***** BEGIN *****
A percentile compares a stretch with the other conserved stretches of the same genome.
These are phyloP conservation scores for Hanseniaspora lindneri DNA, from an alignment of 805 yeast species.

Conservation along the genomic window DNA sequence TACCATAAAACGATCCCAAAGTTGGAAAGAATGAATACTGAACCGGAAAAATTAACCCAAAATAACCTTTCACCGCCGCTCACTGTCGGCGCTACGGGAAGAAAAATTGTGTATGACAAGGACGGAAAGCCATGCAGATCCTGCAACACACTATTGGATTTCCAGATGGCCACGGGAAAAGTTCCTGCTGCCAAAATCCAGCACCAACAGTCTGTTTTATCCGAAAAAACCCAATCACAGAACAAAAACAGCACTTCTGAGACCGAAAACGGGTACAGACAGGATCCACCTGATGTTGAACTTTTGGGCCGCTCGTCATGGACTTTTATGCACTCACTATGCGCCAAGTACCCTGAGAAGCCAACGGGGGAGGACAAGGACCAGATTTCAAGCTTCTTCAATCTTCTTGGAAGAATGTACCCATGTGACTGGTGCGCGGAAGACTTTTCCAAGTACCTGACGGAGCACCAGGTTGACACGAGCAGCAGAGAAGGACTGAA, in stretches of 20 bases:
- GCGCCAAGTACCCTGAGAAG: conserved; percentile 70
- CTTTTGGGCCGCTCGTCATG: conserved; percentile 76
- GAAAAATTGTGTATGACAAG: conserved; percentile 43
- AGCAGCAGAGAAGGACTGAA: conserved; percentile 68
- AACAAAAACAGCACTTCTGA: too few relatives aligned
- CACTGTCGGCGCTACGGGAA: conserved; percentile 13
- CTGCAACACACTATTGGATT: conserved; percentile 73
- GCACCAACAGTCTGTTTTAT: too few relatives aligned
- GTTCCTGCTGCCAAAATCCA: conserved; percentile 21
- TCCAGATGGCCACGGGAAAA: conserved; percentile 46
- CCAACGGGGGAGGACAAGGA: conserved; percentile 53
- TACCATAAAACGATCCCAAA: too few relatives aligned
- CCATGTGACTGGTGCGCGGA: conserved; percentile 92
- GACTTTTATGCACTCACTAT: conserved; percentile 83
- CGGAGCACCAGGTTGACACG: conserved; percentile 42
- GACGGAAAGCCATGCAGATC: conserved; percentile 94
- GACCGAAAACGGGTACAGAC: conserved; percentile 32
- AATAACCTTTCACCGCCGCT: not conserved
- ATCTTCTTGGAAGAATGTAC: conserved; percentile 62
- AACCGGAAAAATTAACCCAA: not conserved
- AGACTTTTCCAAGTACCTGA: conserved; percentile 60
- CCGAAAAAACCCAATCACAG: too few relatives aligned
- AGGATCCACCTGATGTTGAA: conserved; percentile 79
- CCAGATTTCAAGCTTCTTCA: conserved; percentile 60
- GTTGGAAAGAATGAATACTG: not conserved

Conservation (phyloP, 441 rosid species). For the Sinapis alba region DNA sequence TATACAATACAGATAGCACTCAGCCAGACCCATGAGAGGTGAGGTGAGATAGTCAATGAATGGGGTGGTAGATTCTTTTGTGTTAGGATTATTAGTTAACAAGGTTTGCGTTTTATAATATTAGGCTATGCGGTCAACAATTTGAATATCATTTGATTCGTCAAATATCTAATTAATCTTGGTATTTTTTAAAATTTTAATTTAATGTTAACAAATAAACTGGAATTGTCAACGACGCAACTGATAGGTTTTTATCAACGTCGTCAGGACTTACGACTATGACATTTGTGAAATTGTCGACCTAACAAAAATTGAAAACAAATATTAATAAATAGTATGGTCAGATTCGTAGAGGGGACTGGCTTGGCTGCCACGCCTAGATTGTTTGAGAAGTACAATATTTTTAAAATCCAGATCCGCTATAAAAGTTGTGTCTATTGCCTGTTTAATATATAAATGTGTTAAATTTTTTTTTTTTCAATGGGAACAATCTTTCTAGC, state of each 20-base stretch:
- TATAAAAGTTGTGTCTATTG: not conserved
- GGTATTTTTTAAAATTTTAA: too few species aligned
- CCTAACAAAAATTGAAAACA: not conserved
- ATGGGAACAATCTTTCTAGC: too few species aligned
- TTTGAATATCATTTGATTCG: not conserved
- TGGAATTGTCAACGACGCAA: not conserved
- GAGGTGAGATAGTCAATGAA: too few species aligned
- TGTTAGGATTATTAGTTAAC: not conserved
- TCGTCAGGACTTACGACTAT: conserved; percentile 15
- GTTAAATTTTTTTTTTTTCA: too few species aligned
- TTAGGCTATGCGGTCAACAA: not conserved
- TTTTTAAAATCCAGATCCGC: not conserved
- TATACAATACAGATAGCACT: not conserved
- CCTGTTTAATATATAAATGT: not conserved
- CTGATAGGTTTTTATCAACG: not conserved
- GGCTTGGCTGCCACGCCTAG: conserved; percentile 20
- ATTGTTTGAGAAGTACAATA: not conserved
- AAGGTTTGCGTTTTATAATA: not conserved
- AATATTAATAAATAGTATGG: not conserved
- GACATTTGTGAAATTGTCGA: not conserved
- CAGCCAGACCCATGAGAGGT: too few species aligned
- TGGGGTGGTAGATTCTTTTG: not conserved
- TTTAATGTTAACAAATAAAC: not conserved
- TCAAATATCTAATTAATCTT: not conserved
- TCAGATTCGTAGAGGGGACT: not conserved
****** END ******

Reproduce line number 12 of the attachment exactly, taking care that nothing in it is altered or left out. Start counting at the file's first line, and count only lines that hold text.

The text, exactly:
- GTTCCTGCTGCCAAAATCCA: conserved; percentile 21